11 MIN READ
There is a lot for Kathmandu to learn from the Danish capital’s commitment to a culture of cycling
In the early 1990s, Kirti Joshi used to cycle to high school. He stopped cycling after two near-fatal crashes, in one of which he was even hit by an oncoming speeding vehicle.
“Kathmandu’s topography is suitable for cycling, but the rising number of vehicles has made roads unsafe for cyclists,” says Joshi, now an urban planner.
After the collapse of the Panchayat regime, Kathmandu Valley witnessed a massive increase in motor vehicle ownership, motorable roads, along with an urban sprawl in the 1990s. Before this, many people in Kathmandu, including Joshi’s father, routinely rode a bicycle to work. At one point in time, only rich elites in Nepal could afford bicycles, but by the 1960s, many commoners were riding them. By the 1980s, the bicycle had even been demoted to a disparaging status, as if to be used only by the lower classes.
Joshi remembers an incident from 1985.
“I was visiting a shop with my mother. She used to buy monthly groceries there,” says Joshi. “At some point during an exchange between the shopkeeper and my mother, he pointed to me and condescendingly said, ‘Oh, his father rides a bicycle.’ That was the first time I realised that bicycles a lower status.
In his book, Kathmandu: Then and Now, Tirtha Narayan Manandhar recounts how the first bicycles arrived in Kathmandu in 1903. “Bicycles too were in the possession of some selected officials in the royal palace. When my father was young, around the year 1903 AD, some Ranas and certain dignitaries imported a few bicycles from India and they rode them for pleasure. General Soor Samsher was one among them.”Click picture for enlargement
Bicycles and cars arrived in Kathmandu around the same time, in the early 1900s. By then, in western cities such as Copenhagen, bicycles were already popular and being marketed to the masses.
In 1925, Manandhar’s father Asta Narayan opened Kathmandu’s first bicycle store, the Pancha Narayan Asta Narayan, which still exists today. Asta Narayan first imported six British-made Hercules bicycles from Calcutta.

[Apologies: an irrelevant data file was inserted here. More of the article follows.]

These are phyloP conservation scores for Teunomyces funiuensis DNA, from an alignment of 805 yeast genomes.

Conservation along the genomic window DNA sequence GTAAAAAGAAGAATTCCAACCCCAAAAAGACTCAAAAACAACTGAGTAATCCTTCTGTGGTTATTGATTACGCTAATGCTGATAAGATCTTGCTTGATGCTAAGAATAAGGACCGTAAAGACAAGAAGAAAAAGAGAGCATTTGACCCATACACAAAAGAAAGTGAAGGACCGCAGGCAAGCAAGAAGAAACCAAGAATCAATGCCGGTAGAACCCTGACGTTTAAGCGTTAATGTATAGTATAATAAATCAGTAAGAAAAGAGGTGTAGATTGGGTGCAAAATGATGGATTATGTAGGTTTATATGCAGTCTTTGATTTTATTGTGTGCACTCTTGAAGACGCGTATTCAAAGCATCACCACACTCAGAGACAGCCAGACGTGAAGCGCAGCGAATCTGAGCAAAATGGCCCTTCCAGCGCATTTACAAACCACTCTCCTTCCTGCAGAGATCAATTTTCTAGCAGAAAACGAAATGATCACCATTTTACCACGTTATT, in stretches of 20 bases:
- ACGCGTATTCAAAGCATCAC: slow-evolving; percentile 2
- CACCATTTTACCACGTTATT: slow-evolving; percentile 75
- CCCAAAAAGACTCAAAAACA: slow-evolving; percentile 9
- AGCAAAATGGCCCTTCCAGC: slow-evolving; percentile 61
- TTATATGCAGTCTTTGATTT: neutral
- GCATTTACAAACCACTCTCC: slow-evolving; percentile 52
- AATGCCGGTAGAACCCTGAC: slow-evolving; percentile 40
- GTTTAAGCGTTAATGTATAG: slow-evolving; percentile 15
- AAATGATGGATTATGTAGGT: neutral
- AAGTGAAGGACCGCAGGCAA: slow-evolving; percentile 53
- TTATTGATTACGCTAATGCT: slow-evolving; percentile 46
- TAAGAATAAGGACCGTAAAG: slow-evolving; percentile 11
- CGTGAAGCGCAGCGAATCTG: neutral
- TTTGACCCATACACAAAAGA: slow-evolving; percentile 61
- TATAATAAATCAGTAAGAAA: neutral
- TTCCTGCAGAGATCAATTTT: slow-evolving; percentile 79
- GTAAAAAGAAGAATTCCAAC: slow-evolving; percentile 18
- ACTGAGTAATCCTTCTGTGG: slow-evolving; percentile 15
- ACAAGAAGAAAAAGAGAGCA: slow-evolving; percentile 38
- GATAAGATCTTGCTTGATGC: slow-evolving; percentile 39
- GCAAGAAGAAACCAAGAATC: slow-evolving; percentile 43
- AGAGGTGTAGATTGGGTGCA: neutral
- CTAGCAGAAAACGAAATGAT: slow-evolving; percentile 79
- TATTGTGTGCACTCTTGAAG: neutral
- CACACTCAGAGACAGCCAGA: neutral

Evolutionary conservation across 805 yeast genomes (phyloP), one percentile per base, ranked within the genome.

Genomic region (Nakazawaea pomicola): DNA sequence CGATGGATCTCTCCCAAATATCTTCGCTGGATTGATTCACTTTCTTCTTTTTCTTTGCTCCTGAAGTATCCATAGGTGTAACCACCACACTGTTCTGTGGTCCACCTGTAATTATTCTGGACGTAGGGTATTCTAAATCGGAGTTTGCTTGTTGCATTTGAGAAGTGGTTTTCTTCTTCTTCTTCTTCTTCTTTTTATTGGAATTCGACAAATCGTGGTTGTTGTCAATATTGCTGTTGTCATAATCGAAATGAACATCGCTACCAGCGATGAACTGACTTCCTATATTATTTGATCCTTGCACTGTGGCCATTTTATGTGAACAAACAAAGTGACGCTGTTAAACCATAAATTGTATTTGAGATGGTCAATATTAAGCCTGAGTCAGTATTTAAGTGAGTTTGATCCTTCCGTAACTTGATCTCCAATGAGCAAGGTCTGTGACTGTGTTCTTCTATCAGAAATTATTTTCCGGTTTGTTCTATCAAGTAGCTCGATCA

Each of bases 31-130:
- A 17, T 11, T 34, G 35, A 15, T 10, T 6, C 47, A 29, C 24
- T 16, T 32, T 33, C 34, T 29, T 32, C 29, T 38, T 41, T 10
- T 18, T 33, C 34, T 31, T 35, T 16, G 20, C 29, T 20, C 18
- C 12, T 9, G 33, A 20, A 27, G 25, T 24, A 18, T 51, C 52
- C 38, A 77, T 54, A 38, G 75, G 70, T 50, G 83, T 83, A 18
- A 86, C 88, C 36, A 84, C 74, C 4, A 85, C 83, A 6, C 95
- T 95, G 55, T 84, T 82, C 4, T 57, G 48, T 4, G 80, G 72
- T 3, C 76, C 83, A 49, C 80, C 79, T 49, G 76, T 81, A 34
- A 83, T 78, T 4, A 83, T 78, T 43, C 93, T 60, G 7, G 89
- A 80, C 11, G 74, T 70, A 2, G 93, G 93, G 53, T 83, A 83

“The target buyers of these bicycles were the Ranas and others hailing from the upper class from the palace,” recounts Manandhar in his book. A bicycle cost around NRs 100 then, more than an ordinary government official’s annual salary. Bicycles were simply out of the common person’s reach.
“By the 1960s, bicycles were already the commoner’s transport mode — not associated with social status — and were utilitarian rather than recreational,” remembers journalist Kanak Mani Dixit who cycled occasionally until 2014. Photographs from the 1960s show plenty of bicycles, along with cars, in Kathmandu’s streets.
In 1956, the opening of Tribhuvan Rajpath linking Kathmandu to the Terai and the Indian Border increased the import of motor vehicles. Even until the restoration of democracy in 1990, there were very few private vehicles between the residents of Kathmandu. But with the economic liberalisation that followed, many people started buying cars and motorbikes while discarding bicycles.
State policies also showed support for motorisation, allowing the city to acquire an ugly urbanity that proved to be unsafe for cyclists. Joshi stopped cycling due to safety concerns while Dixit gave up his hobby because of increasing air pollution.
Today, while Kathmandu residents embrace cars as if they were indispensable, many cities around the world are discouraging the use of cars and promoting bicycles. No city has a more noteworthy success story than Copenhagen; no city promotes cycling as ambitiously as Copenhagen does.
I first visited Copenhagen, one of the world's most cycle-friendly cities, in 2009. It was summer, the best time to visit the city. Sunshine, warm weather, and vibrant streets made the city inviting. Shoals of cyclists zoomed past me in every direction. Many rode on simple bicycles, usually with a wicker basket in the front, and many had a unisex drop-frame design — what we might consider here in Kathmandu as old-fashioned and unattractive.
I was struck by how all kinds of people were riding bicycles — kids and youths, middle-aged people and the elderly, women and men, blue-collar and white-collar, alone or with a pillion rider. Even pregnant women and families with kids could be seen on bikes. Cyclists hopped on the train with bicycles. They even had free bicycle parking facilities in train stations. No wonder Copenhagen is considered the ‘bicycle capital’ of the world.
Cycling is an integral part of Danish culture. Copenhagen, the capital city with a population of 795,000, has more bicycles than inhabitants and five times as many bicycles than cars. Nearly half of the total travel in the city is done on bicycles. The city of 180 km2 also boasts one of the most extensive cycling infrastructures in the world, with over 375 km of segregated cycle tracks and about 100 km of cycle lanes and green cycle routes.